Random drug test policy held to be inconsistent with collective agreement

In August 2012, Mighty River Power instructed an employee to undergo a random drug test.  The instruction was made pursuant to a recent amendment to the workplace drug and alcohol policy, which purported to permit the random testing of employees on safety sensitive sites.  The employee refused to be tested, but later provided a certificate of fitness for work and a negative drug test result that he had obtained privately.  The employee’s union then raised a dispute based on the applicable collective agreement.  In a nutshell, the union claimed that the ‘random testing’ element that had been introduced into the drug and alcohol policy was contrary to the collective agreement.  The union argued that any attempt to impose random testing on its members was an unlawful attempt to vary the terms of the collective agreement.

In a decision dated 24 October 2013, the Employment Court upheld the union’s claim (Electrical Union 2001 Inc and Cowell v Mighty River Power [2013] NZEmpC 197), overturning an earlier Authority determination.  In summary, the Court held that the amendment to the company’s drug and alcohol policy to allow random testing of employees was in conflict with two provisions of the collective agreement.  These clauses were:

  • Evidence of fitness for work – a provision allowing the employer to request in writing, with reasonable just cause, that an employee provide evidence of their fitness for work.  While this clause was not actually part of the union’s challenge, the Court offered thoughts about its application ‘for the benefit of the parties’.
  • Privacy – a clause allowing the employer to collect and retain personal information ‘with the employee consent’ and providing that the employer would only obtain such information as is reasonably necessary.

While noting that the collective agreement promoted health, safety and security, the Court decided that these two clauses provided limitations on this – to ensure that those objectives were not pursued at all costs and “to the exclusion of the rights and liberties of individual employees”.  It held that a balance between the competing interests and considerations was achieved by these clauses – which guarded against the employer being able to unilaterally impose extensions, such as random testing, to its existing drug and alcohol policy.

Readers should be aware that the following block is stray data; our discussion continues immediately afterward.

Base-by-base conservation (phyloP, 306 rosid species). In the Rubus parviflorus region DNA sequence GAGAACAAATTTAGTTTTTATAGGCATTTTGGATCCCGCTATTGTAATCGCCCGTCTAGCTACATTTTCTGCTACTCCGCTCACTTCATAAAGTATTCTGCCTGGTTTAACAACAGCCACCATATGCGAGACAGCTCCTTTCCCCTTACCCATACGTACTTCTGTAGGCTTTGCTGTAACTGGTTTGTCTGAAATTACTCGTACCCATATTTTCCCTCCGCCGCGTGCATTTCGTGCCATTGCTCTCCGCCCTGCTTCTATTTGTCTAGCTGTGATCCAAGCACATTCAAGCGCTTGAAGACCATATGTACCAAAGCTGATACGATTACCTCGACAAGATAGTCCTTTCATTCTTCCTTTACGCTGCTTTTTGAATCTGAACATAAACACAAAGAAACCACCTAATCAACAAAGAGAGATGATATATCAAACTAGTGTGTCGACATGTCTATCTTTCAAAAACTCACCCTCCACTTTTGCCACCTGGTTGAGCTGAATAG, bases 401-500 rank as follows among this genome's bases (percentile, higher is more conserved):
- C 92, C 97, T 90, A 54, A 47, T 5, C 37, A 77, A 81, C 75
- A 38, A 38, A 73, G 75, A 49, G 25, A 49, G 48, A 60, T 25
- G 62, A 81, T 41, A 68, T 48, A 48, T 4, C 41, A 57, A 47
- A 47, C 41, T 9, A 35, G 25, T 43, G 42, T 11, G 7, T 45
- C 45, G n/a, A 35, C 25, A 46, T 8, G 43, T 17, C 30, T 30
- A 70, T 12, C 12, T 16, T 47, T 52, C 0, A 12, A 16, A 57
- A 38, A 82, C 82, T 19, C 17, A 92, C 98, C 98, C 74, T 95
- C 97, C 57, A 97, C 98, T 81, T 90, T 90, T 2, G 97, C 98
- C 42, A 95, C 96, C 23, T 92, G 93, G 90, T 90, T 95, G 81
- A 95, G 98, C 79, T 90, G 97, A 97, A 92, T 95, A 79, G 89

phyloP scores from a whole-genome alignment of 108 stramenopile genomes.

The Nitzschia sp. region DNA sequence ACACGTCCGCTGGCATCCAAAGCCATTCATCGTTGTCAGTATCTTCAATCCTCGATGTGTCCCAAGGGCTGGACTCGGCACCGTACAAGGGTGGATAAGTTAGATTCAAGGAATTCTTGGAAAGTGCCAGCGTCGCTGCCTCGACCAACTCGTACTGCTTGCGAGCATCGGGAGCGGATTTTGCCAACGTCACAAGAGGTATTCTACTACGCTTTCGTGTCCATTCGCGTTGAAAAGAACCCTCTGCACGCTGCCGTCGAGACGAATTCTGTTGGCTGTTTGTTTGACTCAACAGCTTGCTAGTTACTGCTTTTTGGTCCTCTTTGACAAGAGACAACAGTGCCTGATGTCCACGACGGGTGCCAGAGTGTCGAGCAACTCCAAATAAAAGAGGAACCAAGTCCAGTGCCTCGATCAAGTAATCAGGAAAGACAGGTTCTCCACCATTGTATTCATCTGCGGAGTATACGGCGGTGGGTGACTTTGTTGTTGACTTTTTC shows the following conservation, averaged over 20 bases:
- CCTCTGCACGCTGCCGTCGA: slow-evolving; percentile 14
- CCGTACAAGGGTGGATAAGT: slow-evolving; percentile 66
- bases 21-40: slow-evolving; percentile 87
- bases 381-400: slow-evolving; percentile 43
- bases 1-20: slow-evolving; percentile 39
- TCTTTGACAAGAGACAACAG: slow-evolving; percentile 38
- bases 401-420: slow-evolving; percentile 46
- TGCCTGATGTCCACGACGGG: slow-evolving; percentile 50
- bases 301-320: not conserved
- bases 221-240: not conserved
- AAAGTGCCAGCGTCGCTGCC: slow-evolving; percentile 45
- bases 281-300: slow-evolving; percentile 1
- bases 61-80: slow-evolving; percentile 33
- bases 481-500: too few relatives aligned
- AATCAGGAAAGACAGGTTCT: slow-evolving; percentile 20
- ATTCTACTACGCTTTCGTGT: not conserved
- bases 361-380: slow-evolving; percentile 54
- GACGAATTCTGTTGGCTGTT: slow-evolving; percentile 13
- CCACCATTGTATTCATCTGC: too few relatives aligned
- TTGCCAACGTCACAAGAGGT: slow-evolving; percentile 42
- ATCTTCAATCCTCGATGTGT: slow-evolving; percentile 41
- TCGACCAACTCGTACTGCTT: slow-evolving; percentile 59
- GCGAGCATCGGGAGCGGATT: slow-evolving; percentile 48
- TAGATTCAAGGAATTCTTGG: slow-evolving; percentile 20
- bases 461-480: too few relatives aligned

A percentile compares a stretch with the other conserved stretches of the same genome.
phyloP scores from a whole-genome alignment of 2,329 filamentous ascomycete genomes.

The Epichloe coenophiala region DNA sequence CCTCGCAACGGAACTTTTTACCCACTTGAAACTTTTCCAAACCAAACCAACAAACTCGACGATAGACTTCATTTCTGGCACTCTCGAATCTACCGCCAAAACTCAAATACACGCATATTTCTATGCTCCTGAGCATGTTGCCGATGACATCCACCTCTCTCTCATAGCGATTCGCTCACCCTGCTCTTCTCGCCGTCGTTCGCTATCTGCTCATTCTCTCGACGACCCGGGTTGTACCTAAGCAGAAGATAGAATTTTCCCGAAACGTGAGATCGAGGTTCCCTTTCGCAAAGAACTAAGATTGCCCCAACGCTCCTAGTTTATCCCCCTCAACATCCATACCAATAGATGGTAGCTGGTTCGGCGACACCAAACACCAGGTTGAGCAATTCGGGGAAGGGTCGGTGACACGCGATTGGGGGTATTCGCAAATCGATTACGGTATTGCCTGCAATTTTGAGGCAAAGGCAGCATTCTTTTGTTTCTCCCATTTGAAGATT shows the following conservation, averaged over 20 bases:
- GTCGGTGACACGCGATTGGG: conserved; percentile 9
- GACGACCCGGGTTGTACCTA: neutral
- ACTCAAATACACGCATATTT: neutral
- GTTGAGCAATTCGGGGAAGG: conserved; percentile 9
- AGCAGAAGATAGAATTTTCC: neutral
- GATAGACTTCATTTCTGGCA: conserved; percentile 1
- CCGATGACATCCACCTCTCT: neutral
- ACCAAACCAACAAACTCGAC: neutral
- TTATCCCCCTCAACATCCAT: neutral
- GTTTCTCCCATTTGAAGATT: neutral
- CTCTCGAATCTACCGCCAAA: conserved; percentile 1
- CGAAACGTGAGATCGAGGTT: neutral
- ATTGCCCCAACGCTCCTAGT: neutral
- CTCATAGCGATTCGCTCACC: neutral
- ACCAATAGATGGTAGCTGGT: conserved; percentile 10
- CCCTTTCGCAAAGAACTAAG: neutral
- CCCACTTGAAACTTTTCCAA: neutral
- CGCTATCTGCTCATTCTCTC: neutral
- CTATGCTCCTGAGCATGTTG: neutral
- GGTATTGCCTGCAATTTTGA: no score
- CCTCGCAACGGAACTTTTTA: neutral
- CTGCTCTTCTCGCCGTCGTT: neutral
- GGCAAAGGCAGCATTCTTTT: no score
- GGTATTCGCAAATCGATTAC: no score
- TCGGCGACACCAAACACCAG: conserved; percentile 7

Crucially, the Court held that the “consent” element included in the Privacy clause meant that if the employer wished to apply its drug testing policy and procedure to an employee on any particular occasion, it must first seek and obtain that employee’s informed consent to the obtaining of sample analysis information (which was personal information).   The Court noted that there was no restriction in the collective agreement on an employee’s ability to refuse consent, such as a qualification that their consent not be unreasonably withheld.  Furthermore, such consent could not be obtained under threat of disadvantage or dismissal. It said:  “Employee consent is to be true consent and not coerced consent in the sense that the defendant cannot impose sanctions on individual employees for exercising their rights to refuse to undergo random testing”.  Applying that reasoning to this case, the Court held that the employee was entitled to refuse to consent to Mighty River Power seeking to collect and retain his personal information via urine analysis from random testing.

Had this been an issue in the challenge, the Court also noted that the ‘fitness for work’ provision in the collective agreement required reasonable just cause for requesting evidence of an employee’s fitness for work.  This meant that such cause was also required before a drug test could be requested.

In referring to the leading Air New Zealand case on implementing drug and alcohol testing, the Court noted an important distinction between that case and this one:  that there was the presence of an express contradiction between the collective agreement and part of a policy, whereas there was no such inconsistency in the Air New Zealand case.

Finally, a few other points worth noting from the decision:

  • The Court held that urine testing did not constitute ‘medical treatment’ under the New Zealand Bill of Rights Act;  and
  • The Court noted that under the collective agreement employees were required to abide by ‘current’ policies of the employer.  Due to the wording of the clause, the Court said that these were policies in place when the collective agreement was settled, not those introduced during its term (including the random testing amendment to the drug and alcohol policy).
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